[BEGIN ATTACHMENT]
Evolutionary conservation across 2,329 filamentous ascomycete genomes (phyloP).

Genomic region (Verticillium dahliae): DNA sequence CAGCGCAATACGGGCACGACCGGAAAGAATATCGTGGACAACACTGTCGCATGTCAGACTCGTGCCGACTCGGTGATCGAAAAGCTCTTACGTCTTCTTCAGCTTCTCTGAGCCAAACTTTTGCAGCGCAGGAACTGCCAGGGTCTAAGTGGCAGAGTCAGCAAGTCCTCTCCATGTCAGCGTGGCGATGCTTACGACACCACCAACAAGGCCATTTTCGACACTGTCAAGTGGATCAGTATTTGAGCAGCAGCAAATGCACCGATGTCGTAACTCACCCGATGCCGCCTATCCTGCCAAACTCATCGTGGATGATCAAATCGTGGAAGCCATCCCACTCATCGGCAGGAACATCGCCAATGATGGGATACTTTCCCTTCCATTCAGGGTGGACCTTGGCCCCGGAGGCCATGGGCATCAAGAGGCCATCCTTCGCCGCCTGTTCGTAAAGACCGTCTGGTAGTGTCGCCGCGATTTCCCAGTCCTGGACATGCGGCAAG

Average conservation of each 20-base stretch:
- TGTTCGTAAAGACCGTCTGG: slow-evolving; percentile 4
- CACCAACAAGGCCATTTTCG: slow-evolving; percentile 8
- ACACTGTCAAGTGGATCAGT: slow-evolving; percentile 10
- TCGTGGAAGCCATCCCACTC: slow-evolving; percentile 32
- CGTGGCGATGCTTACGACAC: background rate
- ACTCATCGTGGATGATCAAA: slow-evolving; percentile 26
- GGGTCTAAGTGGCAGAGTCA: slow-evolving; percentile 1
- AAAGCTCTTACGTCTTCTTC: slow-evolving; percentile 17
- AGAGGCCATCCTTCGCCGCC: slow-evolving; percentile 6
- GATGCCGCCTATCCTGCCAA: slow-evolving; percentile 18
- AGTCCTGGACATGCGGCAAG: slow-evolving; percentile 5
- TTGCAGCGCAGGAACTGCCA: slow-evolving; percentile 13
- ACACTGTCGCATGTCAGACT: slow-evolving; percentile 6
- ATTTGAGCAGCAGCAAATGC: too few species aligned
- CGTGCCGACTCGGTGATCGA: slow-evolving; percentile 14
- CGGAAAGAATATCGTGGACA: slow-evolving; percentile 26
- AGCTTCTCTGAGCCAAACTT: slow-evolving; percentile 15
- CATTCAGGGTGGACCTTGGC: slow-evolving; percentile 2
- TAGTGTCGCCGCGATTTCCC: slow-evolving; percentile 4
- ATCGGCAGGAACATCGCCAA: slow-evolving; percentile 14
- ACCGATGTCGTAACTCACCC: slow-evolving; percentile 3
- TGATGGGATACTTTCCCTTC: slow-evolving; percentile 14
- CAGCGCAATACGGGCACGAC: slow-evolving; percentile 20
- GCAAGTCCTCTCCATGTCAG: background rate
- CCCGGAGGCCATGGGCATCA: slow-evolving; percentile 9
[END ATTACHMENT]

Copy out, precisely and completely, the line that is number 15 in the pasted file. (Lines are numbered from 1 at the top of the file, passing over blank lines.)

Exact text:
- TTGCAGCGCAGGAACTGCCA: slow-evolving; percentile 13